Subject: I have found a CD that I think you would enjoy
A moving, truly historic performance
John L. Anderson | Lynchburg, VA United States | 02/11/2002
(5 out of 5 stars)
"Recorded in 1964, Ormandy, the Philadelphians and Richard Tucker were all at the zenith of their powers. This is an "old-fashioned" rendering of the Requiem, i.e., a non-period instruments recording (thank God), that instead underscores the power, muscle and raw emotions that run throughout the composition. The sound is magnificent, thanks to Sony's SACD technology -- when Tucker or any of the soloists (Lucine Amara, Maureen Forrester and George London) or the chorus are singing, it's as though you're sitting right on the stage with them. This is a magnificent recording! Buy it and enjoy.!"
Golden Age heart with SACD Golden Age sonic details for Verd
Dan Fee | Berkeley, CA USA | 07/02/2006
(5 out of 5 stars)
"Perhaps the best sacd version of them all so far that I have kept in my fav shelves is (in my opinion) this remastered Ormandy/Philadelphia version on sacd, in stereo only, from Sony.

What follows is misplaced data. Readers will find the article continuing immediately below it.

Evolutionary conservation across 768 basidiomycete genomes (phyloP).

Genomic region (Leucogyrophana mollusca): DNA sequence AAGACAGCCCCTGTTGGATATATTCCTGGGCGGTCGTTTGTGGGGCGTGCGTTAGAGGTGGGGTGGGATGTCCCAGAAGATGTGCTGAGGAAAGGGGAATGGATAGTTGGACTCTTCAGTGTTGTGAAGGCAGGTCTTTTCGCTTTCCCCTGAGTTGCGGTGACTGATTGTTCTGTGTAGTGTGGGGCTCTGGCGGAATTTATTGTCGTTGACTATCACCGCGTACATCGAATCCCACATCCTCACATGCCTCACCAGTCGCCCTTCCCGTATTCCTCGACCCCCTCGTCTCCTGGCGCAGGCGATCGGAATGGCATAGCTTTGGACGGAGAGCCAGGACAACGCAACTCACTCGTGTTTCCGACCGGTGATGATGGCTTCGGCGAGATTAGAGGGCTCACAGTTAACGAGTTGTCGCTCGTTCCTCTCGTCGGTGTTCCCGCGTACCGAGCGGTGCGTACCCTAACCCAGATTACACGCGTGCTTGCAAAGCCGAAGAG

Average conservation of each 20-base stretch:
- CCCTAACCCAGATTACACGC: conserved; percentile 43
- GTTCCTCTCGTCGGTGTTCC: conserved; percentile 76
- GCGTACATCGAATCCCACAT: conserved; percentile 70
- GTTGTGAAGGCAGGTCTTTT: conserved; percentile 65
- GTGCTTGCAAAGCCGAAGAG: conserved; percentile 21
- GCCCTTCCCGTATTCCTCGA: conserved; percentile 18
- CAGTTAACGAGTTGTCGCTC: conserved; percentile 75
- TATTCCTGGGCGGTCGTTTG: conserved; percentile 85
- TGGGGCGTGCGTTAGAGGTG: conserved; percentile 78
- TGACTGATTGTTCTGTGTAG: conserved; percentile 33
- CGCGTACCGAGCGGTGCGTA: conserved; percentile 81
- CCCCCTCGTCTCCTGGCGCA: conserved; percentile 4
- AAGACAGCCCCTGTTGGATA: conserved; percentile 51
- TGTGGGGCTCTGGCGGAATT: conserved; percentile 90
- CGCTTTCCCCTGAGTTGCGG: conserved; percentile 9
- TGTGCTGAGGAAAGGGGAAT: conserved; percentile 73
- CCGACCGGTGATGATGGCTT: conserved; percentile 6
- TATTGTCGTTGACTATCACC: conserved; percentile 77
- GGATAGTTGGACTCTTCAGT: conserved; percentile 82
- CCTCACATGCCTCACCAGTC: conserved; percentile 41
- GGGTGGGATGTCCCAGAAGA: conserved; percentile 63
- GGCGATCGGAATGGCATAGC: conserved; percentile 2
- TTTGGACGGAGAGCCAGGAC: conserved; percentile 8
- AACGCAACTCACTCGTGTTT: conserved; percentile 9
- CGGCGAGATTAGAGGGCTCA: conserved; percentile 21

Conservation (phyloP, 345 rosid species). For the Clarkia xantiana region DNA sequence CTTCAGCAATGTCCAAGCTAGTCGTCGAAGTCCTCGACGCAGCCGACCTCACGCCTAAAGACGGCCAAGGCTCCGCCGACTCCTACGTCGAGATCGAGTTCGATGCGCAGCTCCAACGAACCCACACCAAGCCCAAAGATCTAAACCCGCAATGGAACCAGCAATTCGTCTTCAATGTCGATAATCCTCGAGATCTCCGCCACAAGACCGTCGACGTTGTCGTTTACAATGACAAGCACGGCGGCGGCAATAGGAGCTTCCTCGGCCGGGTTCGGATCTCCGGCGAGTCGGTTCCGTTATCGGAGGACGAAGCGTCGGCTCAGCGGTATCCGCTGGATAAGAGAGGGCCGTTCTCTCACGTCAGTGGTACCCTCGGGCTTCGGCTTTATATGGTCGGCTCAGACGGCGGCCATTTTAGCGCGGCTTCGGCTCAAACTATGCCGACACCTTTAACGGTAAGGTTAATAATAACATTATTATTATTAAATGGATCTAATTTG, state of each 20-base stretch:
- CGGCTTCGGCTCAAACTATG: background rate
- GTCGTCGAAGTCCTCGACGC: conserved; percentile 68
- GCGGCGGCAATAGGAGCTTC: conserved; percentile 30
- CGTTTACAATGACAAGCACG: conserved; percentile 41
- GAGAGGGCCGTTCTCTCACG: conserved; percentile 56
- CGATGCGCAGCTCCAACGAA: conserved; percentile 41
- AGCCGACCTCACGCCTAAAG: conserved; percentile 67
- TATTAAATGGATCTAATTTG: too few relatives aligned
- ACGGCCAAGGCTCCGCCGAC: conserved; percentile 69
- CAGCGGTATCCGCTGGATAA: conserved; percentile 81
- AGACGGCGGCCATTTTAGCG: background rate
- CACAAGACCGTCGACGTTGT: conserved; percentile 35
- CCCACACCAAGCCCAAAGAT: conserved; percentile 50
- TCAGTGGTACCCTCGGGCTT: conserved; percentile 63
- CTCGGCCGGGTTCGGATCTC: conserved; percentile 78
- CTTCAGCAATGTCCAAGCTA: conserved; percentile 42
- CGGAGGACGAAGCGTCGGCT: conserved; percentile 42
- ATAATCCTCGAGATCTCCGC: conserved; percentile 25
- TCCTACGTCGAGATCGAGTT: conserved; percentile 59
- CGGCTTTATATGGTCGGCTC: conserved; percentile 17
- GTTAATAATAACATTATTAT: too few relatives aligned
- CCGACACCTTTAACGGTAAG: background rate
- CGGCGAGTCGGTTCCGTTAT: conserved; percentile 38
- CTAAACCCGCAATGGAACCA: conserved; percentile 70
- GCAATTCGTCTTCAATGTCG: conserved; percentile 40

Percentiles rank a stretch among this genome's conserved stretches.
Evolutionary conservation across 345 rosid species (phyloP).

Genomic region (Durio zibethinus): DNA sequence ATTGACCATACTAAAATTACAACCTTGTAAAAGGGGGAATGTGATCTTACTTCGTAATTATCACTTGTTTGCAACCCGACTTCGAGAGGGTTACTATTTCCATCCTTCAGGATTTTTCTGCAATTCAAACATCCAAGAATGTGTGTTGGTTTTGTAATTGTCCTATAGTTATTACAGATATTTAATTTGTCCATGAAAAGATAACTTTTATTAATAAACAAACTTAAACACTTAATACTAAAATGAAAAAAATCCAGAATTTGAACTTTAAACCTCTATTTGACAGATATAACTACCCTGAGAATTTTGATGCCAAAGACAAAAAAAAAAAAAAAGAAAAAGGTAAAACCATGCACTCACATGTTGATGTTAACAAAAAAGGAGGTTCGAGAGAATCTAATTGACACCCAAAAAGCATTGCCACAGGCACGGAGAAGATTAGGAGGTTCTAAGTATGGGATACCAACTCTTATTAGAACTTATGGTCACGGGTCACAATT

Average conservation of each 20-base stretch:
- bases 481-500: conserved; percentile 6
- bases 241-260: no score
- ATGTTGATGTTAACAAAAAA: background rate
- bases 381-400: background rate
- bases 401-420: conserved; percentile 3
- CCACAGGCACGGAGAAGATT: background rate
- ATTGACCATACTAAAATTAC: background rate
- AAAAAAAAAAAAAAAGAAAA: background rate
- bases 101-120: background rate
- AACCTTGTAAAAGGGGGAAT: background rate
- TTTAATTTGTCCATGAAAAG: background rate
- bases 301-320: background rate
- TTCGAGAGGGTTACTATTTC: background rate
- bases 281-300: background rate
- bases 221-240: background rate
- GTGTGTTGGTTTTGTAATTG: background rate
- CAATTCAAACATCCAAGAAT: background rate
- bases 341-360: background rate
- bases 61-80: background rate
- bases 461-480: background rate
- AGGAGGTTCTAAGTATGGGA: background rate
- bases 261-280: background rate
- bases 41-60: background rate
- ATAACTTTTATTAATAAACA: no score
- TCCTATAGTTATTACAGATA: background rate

Despite its age (1964), and despite having only two channels to present, this recording now achieves something like historic status as an example of how good master tapes from the stereo golden age could be. Thanks to sacd remastering, we can now be confident that we had never heard everything before that the tapes actually recorded. Tip your hat to the exemplary stereo engineering, the sound stage of this older master tape is now incredibly accurate, full-range, and present. One hears, not only each and every player/singer, individually, small group sectioned, and massed in very large forces, one also hears the resonance of the venue. None of this detail is forced, artificial, or in any way a detraction from the music.
Yes, Ormandy can be faulted, maybe, for being rather direct in his Verdi; but that wears simple and well on repeated hearings. Ormandy is never uninvolved or mauling the phrase with applications of musical ego, strong-arming his way into Verdi from outside the music.